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For physics postdoc, new evidence of things not seen

In Italy last week, Northeastern’s Joe Haley (third from left), joined here by an international team of physicists including François Englert (third from right) who helped predict the Higgs boson in the early ‘60s, presented new data about a theoretical particle essential to the standard model of physics. Courtesy photo.

For more than two decades, Fermilab in Batavia, Ill., housed the world’s largest particle accelerator — the Tevatron Collider — which allowed scientists to study the most elementary units of matter. Last September, Fermilab shut down the Tevatron forever. International hopes of understanding some of the most fundamental mysteries of particle physics began to shift to CERN in Geneva, Switzerland, home of the younger, more energetic Large Hadron Collider (LHC).

To many, Fermilab seemed like old news — until last week.

At the annual Moriond Electroweak Conference in Italy, Northeastern post-doctoral researcher Joe Haley and other Fermilab physicists announced that data collected at the Tevatron over the last 10 years show a new hint of the Higgs boson — a particle never observed, but nonetheless essential to the standard model of physics.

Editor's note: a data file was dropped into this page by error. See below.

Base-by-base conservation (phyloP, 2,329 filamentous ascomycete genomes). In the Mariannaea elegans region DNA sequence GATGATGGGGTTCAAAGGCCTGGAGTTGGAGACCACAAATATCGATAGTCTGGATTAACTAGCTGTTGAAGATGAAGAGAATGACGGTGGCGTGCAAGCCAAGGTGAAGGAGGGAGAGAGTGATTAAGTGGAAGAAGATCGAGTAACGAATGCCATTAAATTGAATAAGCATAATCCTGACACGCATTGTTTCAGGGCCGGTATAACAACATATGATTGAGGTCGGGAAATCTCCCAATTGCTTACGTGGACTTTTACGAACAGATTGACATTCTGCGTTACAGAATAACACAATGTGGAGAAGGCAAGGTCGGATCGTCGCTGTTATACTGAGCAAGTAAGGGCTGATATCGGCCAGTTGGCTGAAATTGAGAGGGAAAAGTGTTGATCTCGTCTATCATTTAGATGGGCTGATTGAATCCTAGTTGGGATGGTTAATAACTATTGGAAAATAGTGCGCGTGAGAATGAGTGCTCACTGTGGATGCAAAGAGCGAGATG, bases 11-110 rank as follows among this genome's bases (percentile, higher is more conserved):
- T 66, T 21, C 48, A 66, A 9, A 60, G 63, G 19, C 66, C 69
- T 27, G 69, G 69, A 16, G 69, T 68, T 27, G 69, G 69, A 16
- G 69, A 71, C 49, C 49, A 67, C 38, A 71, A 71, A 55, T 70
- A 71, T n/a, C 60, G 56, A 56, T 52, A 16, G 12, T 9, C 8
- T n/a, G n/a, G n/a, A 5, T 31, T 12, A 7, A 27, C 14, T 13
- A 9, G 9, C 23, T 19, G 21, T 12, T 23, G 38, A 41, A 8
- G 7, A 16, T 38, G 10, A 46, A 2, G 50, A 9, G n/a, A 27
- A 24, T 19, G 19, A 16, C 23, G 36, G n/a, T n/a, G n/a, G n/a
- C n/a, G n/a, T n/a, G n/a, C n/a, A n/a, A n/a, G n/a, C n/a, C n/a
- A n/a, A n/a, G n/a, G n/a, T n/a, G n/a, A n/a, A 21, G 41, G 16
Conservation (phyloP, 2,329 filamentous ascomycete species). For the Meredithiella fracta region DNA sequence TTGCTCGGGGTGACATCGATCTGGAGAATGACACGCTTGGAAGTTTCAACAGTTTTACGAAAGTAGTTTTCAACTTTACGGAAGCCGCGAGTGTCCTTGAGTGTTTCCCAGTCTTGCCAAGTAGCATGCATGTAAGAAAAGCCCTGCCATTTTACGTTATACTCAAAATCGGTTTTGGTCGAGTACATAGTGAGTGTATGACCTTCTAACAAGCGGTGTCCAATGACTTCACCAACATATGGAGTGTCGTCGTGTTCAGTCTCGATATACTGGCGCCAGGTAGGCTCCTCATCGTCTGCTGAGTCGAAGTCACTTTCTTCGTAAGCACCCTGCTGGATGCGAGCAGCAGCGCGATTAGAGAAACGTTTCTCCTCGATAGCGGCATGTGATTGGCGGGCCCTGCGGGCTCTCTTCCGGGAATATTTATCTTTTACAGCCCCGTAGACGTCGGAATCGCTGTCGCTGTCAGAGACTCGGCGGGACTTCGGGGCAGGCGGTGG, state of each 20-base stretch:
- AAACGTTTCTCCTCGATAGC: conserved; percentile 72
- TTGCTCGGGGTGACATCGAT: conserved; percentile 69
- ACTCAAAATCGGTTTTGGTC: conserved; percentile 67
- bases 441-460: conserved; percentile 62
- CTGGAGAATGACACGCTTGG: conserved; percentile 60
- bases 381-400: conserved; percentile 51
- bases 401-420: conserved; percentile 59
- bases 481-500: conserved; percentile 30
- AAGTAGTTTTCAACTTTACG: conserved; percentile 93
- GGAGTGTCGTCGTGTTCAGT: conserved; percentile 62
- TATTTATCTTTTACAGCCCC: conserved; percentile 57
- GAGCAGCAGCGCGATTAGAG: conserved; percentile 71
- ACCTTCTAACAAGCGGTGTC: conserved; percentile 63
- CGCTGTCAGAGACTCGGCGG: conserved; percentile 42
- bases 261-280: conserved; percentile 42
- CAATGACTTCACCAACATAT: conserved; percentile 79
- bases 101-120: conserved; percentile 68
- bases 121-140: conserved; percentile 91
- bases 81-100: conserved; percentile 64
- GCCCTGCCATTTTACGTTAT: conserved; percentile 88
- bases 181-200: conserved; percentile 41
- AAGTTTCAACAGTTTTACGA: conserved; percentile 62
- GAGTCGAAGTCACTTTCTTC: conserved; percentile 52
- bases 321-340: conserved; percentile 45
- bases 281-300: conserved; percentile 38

“There’s only so much information in [a single picture],” said Northeastern physics professor Darien Wood, who has worked at Fermilab and CERN since the 1980s. “But with a better magnifying glass you can get more information out of it.”

Between September and February, particle physics experts rolled up their sleeves and took out that better magnifying glass. They integrated data from dozens of research teams — including Northeastern’s — scanning them for evidence of the Higgs.

“You don’t see the Higgs directly,” said Wood. “You see the things it decays into.” Particle accelerators work by sending two beams of particles into head-on collisions at nearly the speed of light, according to physics professor Emanuela Barberis, who is also involved in the research. Various smaller particles result from these collisions; a series of detectors measure their masses. Accumulations at previously unobserved masses could be a sign of the Higgs.

Before graduating from Northeastern with his PhD last year, physicist Gabriel Facini looked at collisions that produced the particles known as neutrinos and “b-quarks.” Although among the hardest to detect, they are one of the most important channels for confirming Higgs activity, said Wood.

Since CERN and Fermilab look at different decay particles, LHC data cannot directly match Tevatron data; instead, the two datasets complement each other. In December, CERN released the first promising results about the Higgs. The new Fermilab data, “gives you more confidence that this thing that we might be seeing is the Higgs and has the properties that we expect,” said Wood.

“Physicists have been hunting for the Higgs boson since before I was born, so I feel incredibly lucky to be on the front lines now that we are finally closing in,” said Haley, who will give a physics colloquium talk, “Closing in on the Higgs Boson,” Tuesday at 11:15 a.m. in 114 Dana. “Within the next year, the Higgs boson will either be found or completely ruled out and to be part of this historic event is truly amazing.”